Tuesday, September 20, 2005

Long-Awaited Update

Or Rather, Long-Procrastinated Update...


I. My House

Barbara, who owns the house and lives here with her tenants, is just a fascinating woman- sharp as a tack, honest and caring. I've had many a great late-night talk with her about ideas of science and faith and experience. I'm the sort of person who always needs to have Ideas on the brain, or else I start getting really self-centered about my own worries, so it's wonderful to have that opportunity for honest sharing. It's like my late-night conversations with Erik and Nick in the Shoreland.

Three of the five tenants are German, and three of the five (not the same three) are physicists of some sort, so it's an interesting house.

Christoph is a visiting grad student in physics. He and I arrived here at the same time, and quickly bonded together (a beer-sharing policy is quite effective in that regard). Christoph's strangely obsessed with Nintendo: I recently knocked on his door to see if we could grab dinner together, and he said, "Oh yeah, food. I've just been reading through 770 comments on the Nintendo Revolution controller; I guess I should eat." Of course, I'm strangely obsessed with football, so when he saw Barbara and I watching Rams vs. 49ers and ascertained who was rooting for whom, he started cheering "Oh yeah! The Rams suck, the 49ers are clearly so much better!" It wouldn't have been quite so frustrating if the 49ers hadn't somehow won the game.

Falk is a postdoctoral candidate in microbiology with a bright research future. Recently, he came in with a stack of free East Bay Express newspapers and showed off the impressive cover story on finding bacteria in termite stomachs that could produce hydrogen for fuel cells. He has a quote on Page 1 and a picture (he's the guy on the left) on Page 2. (Of course, there's a downside to even a quality free newspaper: Falk was getting ready to send the article to his parents in Germany but lamented, "I've really got to cut out some of these ads so my parents don't see them!")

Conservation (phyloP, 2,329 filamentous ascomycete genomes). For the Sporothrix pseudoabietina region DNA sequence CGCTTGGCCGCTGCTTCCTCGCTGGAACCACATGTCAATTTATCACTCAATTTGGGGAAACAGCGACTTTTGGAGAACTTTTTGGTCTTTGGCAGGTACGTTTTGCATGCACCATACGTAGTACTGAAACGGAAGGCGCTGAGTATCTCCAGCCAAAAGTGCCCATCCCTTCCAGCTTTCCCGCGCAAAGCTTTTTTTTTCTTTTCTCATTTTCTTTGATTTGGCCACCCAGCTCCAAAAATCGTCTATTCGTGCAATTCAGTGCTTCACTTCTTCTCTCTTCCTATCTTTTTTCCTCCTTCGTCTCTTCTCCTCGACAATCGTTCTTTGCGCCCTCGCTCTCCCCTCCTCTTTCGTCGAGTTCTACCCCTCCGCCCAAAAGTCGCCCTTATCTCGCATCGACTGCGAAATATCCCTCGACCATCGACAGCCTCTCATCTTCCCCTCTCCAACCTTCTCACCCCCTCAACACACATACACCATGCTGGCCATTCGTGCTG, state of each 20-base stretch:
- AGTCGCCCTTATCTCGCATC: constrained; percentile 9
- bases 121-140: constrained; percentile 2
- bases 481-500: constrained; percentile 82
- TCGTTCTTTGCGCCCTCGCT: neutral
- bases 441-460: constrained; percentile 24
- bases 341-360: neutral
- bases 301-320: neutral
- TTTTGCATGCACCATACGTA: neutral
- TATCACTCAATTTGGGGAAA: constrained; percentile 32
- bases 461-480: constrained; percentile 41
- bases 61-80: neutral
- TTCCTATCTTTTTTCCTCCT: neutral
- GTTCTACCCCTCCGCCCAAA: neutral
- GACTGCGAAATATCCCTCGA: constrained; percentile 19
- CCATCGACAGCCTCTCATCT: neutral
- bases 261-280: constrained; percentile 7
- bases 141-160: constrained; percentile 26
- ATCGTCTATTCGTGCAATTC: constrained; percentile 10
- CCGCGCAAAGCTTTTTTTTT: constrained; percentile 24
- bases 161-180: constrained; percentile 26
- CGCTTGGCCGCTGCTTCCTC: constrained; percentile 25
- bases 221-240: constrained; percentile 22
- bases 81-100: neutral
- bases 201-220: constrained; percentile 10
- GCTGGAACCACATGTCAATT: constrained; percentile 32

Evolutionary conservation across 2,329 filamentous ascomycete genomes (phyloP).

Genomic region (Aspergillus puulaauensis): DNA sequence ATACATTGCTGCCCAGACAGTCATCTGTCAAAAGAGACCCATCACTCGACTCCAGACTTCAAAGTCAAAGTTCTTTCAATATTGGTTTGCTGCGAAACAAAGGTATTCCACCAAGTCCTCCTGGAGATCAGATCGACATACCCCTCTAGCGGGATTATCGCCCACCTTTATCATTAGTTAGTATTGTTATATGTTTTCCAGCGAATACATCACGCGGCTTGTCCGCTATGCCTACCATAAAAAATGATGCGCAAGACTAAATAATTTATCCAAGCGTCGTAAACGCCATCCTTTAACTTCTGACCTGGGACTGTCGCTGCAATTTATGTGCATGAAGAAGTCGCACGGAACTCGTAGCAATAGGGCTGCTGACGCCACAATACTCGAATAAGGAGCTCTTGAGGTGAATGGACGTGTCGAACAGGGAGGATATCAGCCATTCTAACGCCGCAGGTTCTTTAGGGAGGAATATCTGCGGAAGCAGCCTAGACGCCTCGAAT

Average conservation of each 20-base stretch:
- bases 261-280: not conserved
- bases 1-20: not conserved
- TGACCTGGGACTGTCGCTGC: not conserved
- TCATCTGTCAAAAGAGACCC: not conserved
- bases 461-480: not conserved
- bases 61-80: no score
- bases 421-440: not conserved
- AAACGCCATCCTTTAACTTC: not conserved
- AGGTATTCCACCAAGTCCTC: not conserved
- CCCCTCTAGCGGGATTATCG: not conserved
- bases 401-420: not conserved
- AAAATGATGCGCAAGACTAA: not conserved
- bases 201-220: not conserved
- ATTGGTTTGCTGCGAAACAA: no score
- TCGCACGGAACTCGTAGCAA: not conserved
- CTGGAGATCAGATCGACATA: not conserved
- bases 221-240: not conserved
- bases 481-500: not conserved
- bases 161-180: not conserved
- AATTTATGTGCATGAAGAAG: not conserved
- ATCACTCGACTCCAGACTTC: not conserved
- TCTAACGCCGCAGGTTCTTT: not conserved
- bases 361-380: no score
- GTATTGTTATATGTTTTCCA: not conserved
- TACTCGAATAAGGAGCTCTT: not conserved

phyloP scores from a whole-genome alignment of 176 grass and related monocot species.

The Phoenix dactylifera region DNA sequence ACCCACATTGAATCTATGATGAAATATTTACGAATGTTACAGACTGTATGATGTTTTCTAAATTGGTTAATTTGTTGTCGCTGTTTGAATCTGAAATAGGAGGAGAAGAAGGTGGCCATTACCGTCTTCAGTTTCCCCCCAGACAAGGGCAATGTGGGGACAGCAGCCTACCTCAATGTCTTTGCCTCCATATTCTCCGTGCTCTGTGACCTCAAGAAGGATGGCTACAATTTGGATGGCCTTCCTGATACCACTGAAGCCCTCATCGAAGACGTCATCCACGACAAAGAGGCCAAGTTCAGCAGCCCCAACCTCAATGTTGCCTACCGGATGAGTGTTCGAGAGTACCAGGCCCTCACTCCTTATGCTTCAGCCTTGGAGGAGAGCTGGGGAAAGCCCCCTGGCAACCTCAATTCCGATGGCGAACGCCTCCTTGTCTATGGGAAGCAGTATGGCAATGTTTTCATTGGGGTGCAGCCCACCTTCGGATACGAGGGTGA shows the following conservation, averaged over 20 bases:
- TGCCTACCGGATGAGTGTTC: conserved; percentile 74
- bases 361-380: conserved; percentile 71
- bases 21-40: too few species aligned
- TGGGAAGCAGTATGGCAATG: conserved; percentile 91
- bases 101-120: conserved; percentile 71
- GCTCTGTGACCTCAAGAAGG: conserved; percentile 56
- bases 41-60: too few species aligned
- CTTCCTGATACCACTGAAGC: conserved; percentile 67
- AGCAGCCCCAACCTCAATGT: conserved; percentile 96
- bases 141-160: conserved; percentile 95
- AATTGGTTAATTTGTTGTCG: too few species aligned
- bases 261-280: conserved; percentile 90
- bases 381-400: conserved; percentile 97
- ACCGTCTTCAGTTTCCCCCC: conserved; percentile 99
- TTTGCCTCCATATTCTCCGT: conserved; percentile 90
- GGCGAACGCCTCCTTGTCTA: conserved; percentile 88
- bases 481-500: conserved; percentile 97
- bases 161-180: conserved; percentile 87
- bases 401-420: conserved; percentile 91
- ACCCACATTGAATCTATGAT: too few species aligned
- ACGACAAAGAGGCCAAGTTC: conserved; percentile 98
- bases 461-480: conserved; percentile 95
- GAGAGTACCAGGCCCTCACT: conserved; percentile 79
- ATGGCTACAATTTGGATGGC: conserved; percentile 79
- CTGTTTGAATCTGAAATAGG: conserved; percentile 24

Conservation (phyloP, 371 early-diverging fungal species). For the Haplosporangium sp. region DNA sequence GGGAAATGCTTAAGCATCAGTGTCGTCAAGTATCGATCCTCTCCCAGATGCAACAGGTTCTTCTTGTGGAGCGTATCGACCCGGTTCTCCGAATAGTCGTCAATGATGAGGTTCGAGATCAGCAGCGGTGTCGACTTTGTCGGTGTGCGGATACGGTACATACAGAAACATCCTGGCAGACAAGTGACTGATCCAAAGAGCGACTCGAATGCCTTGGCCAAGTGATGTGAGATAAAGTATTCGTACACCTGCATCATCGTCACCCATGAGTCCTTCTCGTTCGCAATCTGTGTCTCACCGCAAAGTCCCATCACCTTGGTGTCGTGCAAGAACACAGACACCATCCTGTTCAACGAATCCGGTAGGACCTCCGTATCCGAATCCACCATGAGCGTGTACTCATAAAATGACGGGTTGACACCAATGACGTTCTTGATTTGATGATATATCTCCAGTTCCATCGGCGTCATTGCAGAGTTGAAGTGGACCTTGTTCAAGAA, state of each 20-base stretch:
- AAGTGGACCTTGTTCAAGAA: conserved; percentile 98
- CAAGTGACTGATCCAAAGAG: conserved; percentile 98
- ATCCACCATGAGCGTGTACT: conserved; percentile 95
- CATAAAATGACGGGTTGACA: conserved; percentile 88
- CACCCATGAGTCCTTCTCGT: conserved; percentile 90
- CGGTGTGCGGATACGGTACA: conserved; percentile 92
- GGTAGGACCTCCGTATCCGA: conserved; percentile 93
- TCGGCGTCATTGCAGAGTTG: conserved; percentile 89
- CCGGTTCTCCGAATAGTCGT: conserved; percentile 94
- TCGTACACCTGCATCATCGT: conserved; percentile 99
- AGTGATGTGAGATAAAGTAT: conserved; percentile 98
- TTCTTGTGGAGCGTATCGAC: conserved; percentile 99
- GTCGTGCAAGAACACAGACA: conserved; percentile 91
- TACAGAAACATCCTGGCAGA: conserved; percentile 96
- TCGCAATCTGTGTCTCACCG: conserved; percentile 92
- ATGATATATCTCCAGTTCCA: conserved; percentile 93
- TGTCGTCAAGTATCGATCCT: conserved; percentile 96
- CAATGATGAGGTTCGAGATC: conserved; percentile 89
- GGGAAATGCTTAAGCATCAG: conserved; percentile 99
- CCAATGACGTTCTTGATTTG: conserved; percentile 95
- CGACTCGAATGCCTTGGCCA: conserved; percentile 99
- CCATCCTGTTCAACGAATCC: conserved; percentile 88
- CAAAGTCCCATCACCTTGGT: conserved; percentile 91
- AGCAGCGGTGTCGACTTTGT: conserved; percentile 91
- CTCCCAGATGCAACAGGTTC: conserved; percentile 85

I don't know Yayu quite as well. He's a postdoc in physics, who lives in the unenviable situation of being 3000 miles from his wife, a postdoc in Connecticut. So, many weekends, he's simply gone. One weekend he was home, he did clean out Christoph and me at poker ("No, really, I've never played Hold 'Em before!"), but in general I haven't seen him that much.

And Thomas, the last student to arrive (also a visiting grad student in physics), is perhaps the most socially adjusted one of us. We mostly forgive him for that. Thomas learned a bit of Bay Area geography the hard way when he tried to bike to Marin County last weekend; we saw him again at nearly midnight, following several wrong turns, two flat tires, a ferry ride and a trip back on BART.

All in all, a pretty neat house, a good place for a math nerd to hang out.

II. My Classes

After the horrific attempt to take Symplectic Geometry (I found I lacked the background to even understand the lecture; I spent the last 45 minutes sitting in the first row staring blankly at a very frantic man writing incomprehensible arcana on the blackboard), I've settled on three classes.

Banach Algebras, with Dr. Rieffel, is both my favorite and my most intense course. I spent all day today trying to grasp exactly why it was that I hadn't proved both sides of a contradiction (don't worry, kids: I figured it out, so Mathematics is safe from collapse this time) in the spectrum of these shift operators. But dang, it's cool. And Rieffel is a good, helpful lecturer, very Mr. Rogers-esque in some intangible way (other than the obvious solid-color V-neck sweater, dress shirt and khakis correlation).